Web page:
While there are many who reject that moral absolutes are grounded in the nature and character of God, they don’t actually live that way. The only reason we can have a moral code universal for all is because the Creator, the God of Scripture, is the ultimate standard of goodness, justice, and morality. To those who believe otherwise, I ask, “Who then discovered the universal laws of morality?” Better yet, “Who has the right to impose morality over the rest of the world?” If there are no moral absolutes, it’s mere opinion if someone tells me what I ought to do, right? Why should I submit to a standard of morality that another evolved primate, who is no better or different than I am, says that I am obligated to live by? We know that if man is the originator of morality, then the scales of morality belong to him, which then can be tipped in the direction he so desires. If a dictator of a country decides to take over any weaker nation in his path, imprisoning and torturing the people who live there, why should he be stopped? If morality is subjective, he is using the scales as he sees fit, adjusting the weights of righteousness where he wants them. Any opposition to his worldview is merely a subjective perspective that really holds no ground or warrant for attempting to stop and impose a counter ought-to-action against him. We have seen and read of past, and current, nations and civilizations that have departed from moral absolutes, and the results have been disastrous. “Righteousness exalts a nation, but sin is a reproach to any people” (Proverbs 14:34).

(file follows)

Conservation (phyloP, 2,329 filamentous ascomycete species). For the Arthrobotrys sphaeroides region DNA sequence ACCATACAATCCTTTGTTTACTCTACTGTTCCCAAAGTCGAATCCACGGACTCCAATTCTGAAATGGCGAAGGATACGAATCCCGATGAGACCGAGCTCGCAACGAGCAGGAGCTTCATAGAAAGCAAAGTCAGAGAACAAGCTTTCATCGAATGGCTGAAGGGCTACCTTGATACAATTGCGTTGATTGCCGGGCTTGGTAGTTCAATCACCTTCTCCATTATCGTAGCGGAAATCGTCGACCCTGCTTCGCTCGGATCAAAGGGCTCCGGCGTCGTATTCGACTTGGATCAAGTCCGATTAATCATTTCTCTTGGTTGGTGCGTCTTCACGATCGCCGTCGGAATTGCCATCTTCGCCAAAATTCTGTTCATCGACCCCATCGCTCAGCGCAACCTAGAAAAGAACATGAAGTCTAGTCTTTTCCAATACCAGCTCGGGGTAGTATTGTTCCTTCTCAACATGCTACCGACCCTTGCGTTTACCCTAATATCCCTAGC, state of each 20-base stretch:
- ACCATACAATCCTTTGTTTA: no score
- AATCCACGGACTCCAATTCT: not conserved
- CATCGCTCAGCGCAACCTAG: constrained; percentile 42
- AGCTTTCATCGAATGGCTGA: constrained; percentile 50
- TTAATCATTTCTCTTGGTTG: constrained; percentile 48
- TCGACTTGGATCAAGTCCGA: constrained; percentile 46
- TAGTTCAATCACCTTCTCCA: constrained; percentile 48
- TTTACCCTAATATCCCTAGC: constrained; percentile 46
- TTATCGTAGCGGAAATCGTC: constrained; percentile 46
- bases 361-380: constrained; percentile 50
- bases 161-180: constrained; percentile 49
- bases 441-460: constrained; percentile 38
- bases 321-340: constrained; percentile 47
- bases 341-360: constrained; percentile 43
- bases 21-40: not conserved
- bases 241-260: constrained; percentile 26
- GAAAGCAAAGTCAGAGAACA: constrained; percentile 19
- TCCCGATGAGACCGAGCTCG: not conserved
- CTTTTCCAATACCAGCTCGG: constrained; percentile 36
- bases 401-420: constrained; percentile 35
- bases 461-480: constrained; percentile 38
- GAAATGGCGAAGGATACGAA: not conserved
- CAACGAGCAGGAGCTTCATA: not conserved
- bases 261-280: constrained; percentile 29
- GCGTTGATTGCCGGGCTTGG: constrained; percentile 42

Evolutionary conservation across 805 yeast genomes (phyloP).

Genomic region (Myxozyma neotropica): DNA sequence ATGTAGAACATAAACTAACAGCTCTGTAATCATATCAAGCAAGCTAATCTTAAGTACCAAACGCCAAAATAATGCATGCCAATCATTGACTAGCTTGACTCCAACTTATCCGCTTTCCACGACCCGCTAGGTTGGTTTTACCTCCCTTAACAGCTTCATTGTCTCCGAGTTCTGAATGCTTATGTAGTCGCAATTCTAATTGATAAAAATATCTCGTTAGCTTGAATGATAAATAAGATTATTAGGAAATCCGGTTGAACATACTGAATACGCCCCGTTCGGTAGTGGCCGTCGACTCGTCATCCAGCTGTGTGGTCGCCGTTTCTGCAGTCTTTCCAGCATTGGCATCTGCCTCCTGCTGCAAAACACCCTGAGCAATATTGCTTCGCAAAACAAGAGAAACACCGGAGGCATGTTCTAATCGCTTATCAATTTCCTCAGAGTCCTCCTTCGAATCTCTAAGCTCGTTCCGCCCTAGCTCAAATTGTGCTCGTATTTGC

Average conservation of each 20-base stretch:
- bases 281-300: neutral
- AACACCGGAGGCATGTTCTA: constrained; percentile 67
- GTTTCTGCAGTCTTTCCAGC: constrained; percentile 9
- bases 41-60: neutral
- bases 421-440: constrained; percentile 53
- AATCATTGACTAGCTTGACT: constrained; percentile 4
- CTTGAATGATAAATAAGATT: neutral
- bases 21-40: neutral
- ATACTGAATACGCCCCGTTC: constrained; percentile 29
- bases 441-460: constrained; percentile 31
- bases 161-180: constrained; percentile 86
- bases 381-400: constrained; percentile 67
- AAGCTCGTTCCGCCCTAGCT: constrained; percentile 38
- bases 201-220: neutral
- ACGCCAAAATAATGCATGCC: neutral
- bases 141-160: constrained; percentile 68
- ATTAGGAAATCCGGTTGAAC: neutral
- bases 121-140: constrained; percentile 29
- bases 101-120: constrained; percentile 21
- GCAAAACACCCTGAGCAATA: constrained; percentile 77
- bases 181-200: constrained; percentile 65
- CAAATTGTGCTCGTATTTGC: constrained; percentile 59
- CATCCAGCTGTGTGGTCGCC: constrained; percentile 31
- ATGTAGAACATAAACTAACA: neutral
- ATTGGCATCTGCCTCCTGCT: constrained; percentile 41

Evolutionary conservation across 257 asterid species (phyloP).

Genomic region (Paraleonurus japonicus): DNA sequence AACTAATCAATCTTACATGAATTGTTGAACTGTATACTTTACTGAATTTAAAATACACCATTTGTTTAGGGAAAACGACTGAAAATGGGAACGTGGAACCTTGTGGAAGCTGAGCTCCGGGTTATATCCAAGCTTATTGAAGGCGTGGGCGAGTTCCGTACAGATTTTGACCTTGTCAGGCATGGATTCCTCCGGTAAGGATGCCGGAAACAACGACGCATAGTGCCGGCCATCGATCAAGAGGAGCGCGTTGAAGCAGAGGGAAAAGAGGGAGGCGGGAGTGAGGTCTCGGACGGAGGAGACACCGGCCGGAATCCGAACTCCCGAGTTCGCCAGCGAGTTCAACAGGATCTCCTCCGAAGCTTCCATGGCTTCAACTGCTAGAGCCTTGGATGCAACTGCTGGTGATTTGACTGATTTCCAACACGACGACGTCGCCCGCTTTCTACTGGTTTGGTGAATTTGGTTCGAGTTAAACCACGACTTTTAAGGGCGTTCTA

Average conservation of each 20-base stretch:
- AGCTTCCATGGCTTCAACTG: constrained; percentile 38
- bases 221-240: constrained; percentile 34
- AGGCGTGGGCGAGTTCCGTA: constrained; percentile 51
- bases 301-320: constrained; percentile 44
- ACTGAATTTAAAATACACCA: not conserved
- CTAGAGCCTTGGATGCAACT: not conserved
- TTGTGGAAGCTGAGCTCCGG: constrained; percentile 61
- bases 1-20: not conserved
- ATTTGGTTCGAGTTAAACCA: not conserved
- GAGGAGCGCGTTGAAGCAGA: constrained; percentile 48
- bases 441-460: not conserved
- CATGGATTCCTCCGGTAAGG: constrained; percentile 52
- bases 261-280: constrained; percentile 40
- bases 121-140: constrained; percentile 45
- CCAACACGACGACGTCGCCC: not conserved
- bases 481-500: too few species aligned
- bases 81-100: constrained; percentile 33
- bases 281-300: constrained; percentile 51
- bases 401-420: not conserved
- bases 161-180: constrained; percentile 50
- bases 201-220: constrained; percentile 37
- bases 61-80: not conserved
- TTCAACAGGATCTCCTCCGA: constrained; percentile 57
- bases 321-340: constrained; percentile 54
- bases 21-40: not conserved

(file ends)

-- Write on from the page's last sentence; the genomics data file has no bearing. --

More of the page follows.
The Scriptures captured this repeated affair of turning from what is right in the Old Testament, demonstrating why kings, rulers, nations, and people strayed from righteousness into abominable practices: “they did what was right in their in own eyes…”

“All the ways of man are pure in his own eyes, but the LORD weighs the spirit” (Proverbs 16:2).

“The fear of the LORD is the beginning of knowledge; fools despise wisdom and instruction” (Proverbs 1:7).

—Romans 11:36